Change Your Environment, Change Your Behavior
So, here we are – Spring 2018. Time to make some sweeping life changes for the year, again.
You know, things like…
“I’m going to stop doing <something>.”
“I’m going to start doing <something>.”
“I’m going to do more of this and less of that.”
Has this approach ever worked for you before?
If yes, congratulations.
And it’s important to know you didn’t do it all by sheer willpower (even if it feels that way).
If this approach doesn’t work for you , don’t worry.
We, as a society, commonly approach behavior change with a flawed understanding that rarely leads us to sustainable changes.
Behavior Change Requires More than Individual Willpower
“I’m going to lose weight.”
“I’m going to exercise more .”
Well, you get up earlier. You stay up later. You want it more than the next person. You create your own luck through shear force of will.
These simple “solutions” ignore the biggest factor in our ability to change our behaviors – our environment.
This notion that our behaviors can be a consequence of our environment doesn’t sit well with more individualistic, meritocratic types, who believe, almost religiously, that success or failure is simply, entirely, a matter of choice, will, hard work.
Most behavioral scientists will disagree with them and tell you …
Change Your Environment, Change Your Behavior
Natural landscape, culture, media, cars, the people around us …
You’re likely reading this on a smartphone that is physically with you, in your hand or pocket, nearly all the waking hours of the day (and, unfortunately, often in the sleeping hours too).
It gives you a physical notification – a bing, a buzz, a flash, a beep – when it wants your attention for something.
Culturally, nearly everyone has a smartphone and connection (upward of 95% in many developed Western societies).
We can pay for things with them. We can shop with them. We can bank with them. We can book dinner, movies, a show with them …
Then we have the social aspect — the social in social media. We now connect with more people, more often, via these devices and social networking platforms. We can be voyeurs into the lives of celebrities and complete unknown strangers. We can shout, argue, voice our opinions without immediate consequence. We can victimize people, and become victims. We can flirt. We can hook up. We can break up.
Watch someone walking down the street with a phone in their hands and it looks like they are holding hands with it in the same way they might hold the hand of a loved one.
Because of all this, these little boxes know more about us than our closest real world connections.
And that leads us to …
“I’m going to spend less time on my phone.”
“I’m going to stop using social media so much.”
Ok, but you decide that you’ll keep your phone nearby – you know – in case of emergencies – but you’ll just check it less.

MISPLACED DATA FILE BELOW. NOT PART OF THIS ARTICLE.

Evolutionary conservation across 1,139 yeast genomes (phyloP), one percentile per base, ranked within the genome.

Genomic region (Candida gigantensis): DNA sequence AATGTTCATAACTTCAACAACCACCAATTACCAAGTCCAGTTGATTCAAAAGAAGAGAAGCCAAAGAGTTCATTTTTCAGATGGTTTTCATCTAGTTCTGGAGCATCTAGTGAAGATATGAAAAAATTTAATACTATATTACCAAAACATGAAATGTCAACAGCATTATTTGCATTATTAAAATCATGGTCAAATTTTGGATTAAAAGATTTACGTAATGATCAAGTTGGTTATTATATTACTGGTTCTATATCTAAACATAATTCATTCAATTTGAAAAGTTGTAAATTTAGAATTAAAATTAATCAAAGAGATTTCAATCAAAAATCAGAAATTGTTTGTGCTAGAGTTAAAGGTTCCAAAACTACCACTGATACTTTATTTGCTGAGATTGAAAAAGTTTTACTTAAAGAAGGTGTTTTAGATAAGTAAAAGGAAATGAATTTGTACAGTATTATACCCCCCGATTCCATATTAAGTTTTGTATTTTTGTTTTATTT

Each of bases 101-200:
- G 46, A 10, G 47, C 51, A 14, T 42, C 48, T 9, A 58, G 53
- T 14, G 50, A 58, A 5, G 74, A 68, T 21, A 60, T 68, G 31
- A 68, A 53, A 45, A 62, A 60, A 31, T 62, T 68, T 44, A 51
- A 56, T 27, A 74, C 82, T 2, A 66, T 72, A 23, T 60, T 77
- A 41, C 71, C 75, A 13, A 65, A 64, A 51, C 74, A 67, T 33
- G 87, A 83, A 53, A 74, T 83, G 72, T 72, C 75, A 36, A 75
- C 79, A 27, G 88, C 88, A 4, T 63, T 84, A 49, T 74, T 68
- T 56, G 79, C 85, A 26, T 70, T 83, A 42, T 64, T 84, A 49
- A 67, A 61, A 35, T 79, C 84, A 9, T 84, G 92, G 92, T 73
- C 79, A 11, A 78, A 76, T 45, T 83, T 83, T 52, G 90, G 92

You’ll spend less time scrolling Instagram, even though you still have your notifications switched on and the Instagram launch button is on your home screen.
Problem is, you’ve done nothing to change your environment.
How long do you think your willpower will last once those notifications start rolling in?
And so it is for virtually every health-related resolution we make for ourselves.
We quit when it becomes too hard — when our resolve crumbles under the weight of the physical, social, and cultural environments which were driving most of the behaviors we wanted to change.
And when we cannot maintain that resolve any longer, we blame ourselves for being weak of mind, body, and will.
Conversely, the vast majority of the big success stories come from those individuals who were able to make changes to their physical and social environments in particular, making their new intended behavior much easier to begin and sustain.
Or they already had the most supportive environments in the modern world to begin with.
We believe these people have some sort of superhuman levels of willpower and resolve.
Sometimes these people believe that too.
But, the support of their environment is the overriding factor that leads to success.
Individual Effort Still Matters
It’s totally possible to go against the current of your environment.
And I highly recommend doing it.
My dear friend, and Living Experiment co-host, Pilar Gerasimo, promotes Healthy Deviance – the practice of acting in your own best interests against the common environmental (particularly social environment) norms.
First, you have to see the environment you’re swimming in.
Once you see it, you can change it.
And then you can get others to join you in new behaviors and build a new environment together.
Here’s how you get started.
Identify the behavior that you want to modify. Write it down.
Identify the environmental factors around the behavior.
Write down the prevalent physical, social, and cultural factors which have driven this behavior.
Example: You stay up too late each night and want to go to bed earlier. Your physical environment could be one where the television is on, the lights are bright, and you spend your evening staring at a variety of different screens. Maybe your partner or family all stay up late and share no interest in your desire to get more sleep.
No matter what, when it’s time to get to sleep, you’re not sleepy and you stay up even later.
The common mistake, based on the above example, would be to focus on the individual behavior, and ignore the environmental factors.
A better approach is to look at the environment and decide which factors can be modified easily and straight away, and which factors are going to require more of a long-term investment and approach.
Example: You could start by wearing blue-light blocking glasses from early evening onward, dim the lights, and set an alarm for a hard switch off time for some or all devices. If others want the television and lights blaring, you might have to take to another, more quiet room, maybe to read a book, do some yoga, or just sit quietly with a pet and maybe a pen and notebook to plan your next day. Maybe you need to invest in blackout curtains to darken your rooms.
Look for both short and long term modifications to the environment you are in so that it now supports your chosen behavior rather than it working directly against it.
You’ve identified the behavior you want to change, as well as the environmental factors which might work against that change. You’ve made some modifications to your physical and social environments to help support the new behavior.
Now all you need to do is make it stick over the longer term.
It is common to experience creep in your physical or social environment, which, over time, will ultimately derail your new behaviors.